New Mexico ranchers typically believe that the wolf program is part of an effort by environmentalists to force them off the public land they now control through long-term grazing leases. "If you're interested in removing people from a rural area, putting wolves on the land is what you want," says Carey.

For environmentalists, the priority is to get the predators back on the land, regardless of the cost to the cattle industry.

"Ranchers have had an advantage for generations," says Robin Silver, board chair of the Center for Biological Diversity. "But the reality is as more people are using public lands, more people are becoming advocates for public lands and want to see predators like the Mexican gray wolves restored. Livestock grazing is not a compatible use. Not in the arid West."

One proposal backed by environmentalists is for the federal government to pay ranchers to forfeit their grazing permits on public lands and permanently remove their cattle. The U.S. Forest Service manages most of the public land in the Blue Range Wolf Recovery Area.

"The Forest Service would place those (grazing) allotments into permanent retirement for the benefit of biological diversity and those kinds of uses rather than livestock production," says Parsons, the former Fish and Wildlife Service Mexican gray wolf recovery coordinator.

It would cost millions of dollars to buy out grazing leases in the wolf recovery area. But once the cattle were removed, Parsons says, the government would save money, because it would end grazing subsidies that cost taxpayers millions of dollars a year. The removal of cattle from the recovery area would have a negligible impact on U.S. beef production: Less than 3 percent of the beef consumed in the country comes from cattle grazed on public lands in the West.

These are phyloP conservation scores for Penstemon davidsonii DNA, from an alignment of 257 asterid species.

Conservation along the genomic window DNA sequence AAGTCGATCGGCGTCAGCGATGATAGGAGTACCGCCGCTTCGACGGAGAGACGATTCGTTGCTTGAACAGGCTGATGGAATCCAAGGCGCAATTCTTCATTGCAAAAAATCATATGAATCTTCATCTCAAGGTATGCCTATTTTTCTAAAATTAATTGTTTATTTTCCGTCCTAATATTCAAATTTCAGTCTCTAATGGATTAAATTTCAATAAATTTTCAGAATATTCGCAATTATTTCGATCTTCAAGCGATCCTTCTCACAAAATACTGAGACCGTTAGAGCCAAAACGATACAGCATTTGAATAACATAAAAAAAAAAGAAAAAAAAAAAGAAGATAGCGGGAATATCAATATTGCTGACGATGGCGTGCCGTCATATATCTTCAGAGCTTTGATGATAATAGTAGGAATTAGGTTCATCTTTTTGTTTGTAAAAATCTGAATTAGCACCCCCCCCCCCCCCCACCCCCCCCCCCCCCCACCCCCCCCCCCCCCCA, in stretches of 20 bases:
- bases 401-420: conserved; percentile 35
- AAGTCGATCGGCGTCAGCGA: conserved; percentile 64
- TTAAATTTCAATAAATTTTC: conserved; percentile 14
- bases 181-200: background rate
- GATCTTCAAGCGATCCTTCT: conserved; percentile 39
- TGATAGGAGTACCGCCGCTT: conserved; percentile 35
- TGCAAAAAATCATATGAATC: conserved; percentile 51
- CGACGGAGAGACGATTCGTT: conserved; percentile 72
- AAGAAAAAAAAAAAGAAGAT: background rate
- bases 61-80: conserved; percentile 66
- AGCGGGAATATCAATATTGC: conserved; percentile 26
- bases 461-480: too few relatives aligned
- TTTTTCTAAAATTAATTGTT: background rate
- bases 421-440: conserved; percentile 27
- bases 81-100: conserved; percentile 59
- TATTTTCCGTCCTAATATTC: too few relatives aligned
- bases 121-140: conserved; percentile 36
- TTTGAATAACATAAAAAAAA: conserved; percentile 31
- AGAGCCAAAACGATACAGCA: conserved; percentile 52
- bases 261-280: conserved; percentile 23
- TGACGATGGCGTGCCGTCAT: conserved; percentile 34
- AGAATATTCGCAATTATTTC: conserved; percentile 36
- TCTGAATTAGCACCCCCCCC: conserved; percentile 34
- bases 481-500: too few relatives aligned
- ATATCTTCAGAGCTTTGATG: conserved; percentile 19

But ranchers, particularly in Catron County, have made it clear that they have no intention of giving up their grazing rights without a fight. Fish and Wildlife Service and Forest Service employees as well as environmentalists routinely face thinly veiled threats, and there is a palpable fear that violence could break out if the government tries to force the ranchers off the land. Armed ranchers on ATVs routinely patrol Forest Service roads in Catron County, tracking wolves with radio receivers provided by the Fish and Wildlife Service.

Despite the strong anti-government attitudes in Catron County, the wildlife agency wants to keep the ranches viable. "It's not in the best interest of wildlife, including the wolf, to drive ranchers off the land," says Morgart. If the ranchers sold out to developers, the land would be subdivided, and human encounters with wolves and other wildlife would increase, rather than decrease, Morgart says.